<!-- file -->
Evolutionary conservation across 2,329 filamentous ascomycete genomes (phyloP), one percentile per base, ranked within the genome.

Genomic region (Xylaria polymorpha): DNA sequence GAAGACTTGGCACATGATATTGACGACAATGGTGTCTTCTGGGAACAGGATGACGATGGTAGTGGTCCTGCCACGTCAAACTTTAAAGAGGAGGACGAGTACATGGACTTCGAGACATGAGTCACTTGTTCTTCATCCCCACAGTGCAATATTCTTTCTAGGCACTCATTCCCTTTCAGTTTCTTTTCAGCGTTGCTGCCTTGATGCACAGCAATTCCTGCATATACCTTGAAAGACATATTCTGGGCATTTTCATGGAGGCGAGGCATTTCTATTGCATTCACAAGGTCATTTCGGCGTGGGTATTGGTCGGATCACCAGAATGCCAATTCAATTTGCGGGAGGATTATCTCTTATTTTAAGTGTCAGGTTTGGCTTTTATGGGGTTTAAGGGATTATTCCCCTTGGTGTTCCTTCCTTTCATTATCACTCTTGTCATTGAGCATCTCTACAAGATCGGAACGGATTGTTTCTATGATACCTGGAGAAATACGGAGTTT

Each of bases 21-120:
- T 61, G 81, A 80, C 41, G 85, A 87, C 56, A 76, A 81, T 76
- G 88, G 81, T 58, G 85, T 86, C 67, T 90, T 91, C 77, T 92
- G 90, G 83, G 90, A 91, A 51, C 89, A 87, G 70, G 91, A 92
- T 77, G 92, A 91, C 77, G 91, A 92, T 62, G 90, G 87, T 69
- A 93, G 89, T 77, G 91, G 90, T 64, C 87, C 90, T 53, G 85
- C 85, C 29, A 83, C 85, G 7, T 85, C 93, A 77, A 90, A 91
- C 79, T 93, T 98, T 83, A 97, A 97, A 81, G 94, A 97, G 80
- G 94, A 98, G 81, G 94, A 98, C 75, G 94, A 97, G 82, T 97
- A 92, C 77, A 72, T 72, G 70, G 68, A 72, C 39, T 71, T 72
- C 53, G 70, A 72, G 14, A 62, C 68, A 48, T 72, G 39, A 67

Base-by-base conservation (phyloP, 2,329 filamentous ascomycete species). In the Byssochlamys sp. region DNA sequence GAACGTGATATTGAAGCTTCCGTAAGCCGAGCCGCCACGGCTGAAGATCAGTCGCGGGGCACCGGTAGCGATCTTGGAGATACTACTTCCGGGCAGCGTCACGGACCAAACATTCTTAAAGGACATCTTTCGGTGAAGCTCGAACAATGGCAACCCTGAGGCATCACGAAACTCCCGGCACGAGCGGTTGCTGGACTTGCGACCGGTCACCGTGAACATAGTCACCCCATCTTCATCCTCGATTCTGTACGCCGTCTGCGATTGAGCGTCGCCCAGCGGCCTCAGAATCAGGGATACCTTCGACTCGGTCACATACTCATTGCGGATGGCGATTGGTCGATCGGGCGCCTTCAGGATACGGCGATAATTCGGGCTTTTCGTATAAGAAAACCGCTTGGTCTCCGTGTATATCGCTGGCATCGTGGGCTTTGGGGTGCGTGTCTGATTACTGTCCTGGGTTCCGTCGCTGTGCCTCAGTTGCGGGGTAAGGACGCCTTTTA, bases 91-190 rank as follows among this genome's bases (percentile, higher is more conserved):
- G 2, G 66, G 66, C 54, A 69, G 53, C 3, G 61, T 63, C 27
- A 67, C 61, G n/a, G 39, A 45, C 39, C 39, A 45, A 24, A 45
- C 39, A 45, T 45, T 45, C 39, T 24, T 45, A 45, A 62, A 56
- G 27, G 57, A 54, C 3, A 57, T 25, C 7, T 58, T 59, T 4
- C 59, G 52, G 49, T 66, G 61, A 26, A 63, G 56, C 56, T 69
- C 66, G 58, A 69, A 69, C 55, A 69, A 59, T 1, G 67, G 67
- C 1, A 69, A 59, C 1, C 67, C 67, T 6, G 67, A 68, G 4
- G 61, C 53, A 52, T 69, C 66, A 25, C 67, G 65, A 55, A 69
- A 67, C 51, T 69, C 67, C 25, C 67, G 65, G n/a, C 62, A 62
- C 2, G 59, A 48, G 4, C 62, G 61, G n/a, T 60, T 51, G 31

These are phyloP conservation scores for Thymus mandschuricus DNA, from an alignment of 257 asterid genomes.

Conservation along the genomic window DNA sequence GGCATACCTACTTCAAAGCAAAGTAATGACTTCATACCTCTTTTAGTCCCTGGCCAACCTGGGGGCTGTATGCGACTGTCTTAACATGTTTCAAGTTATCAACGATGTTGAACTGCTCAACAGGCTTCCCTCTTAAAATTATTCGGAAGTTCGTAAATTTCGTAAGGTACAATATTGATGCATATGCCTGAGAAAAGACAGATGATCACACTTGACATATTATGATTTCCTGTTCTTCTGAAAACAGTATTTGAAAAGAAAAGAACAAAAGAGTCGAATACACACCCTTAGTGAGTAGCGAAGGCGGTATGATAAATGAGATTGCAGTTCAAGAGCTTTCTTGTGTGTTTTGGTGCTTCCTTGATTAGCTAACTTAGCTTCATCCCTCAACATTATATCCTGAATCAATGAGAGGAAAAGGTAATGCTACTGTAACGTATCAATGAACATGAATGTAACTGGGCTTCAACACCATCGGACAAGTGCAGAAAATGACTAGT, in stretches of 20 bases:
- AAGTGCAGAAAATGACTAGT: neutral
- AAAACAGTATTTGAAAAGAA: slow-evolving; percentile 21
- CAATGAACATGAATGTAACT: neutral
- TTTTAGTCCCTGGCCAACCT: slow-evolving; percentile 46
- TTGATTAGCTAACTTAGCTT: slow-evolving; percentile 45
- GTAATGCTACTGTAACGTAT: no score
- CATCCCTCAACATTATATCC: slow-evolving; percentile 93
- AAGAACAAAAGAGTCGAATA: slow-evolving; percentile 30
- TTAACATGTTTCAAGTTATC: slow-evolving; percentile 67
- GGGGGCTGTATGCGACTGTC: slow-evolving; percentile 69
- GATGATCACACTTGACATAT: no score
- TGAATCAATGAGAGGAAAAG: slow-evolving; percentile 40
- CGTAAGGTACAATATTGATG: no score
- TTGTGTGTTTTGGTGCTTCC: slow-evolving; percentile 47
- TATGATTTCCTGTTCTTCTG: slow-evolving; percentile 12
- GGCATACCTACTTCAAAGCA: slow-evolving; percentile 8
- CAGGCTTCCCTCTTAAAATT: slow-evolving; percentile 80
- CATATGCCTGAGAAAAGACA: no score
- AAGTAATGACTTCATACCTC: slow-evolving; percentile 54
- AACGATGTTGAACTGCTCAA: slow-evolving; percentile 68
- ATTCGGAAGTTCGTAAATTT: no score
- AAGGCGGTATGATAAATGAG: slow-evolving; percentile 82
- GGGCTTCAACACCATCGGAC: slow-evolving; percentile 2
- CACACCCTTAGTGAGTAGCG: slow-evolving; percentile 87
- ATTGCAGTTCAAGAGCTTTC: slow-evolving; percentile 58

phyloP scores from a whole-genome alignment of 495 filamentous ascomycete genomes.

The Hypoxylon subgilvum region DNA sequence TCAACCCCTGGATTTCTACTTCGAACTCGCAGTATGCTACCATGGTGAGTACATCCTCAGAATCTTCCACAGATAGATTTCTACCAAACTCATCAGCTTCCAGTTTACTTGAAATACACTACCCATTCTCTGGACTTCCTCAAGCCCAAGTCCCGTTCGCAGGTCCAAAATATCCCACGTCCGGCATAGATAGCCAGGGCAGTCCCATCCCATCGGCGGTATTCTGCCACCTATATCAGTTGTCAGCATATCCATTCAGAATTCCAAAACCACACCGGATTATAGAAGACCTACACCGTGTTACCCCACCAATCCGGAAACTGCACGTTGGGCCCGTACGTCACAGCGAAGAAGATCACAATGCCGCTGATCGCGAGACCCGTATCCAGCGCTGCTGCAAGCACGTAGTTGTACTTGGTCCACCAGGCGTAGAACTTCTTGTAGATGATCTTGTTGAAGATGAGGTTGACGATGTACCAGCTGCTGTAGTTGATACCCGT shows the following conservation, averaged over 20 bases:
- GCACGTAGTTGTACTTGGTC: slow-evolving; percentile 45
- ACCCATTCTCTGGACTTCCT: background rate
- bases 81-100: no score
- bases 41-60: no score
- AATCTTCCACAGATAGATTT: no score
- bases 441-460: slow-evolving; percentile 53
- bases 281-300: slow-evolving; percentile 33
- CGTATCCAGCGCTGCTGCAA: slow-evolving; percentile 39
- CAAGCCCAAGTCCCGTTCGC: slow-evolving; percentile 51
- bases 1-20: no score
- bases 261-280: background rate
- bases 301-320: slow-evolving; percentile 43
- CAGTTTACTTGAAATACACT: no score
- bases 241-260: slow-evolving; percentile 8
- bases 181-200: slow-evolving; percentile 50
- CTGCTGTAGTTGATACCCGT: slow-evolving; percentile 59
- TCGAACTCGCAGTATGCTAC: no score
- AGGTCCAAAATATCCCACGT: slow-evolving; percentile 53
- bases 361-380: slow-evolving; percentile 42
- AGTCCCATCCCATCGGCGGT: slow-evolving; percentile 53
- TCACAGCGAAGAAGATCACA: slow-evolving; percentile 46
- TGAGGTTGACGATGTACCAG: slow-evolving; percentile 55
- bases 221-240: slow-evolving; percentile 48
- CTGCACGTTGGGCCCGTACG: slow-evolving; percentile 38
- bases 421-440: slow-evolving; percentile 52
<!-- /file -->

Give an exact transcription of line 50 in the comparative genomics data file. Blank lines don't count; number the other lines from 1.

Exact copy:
- CACACCCTTAGTGAGTAGCG: slow-evolving; percentile 87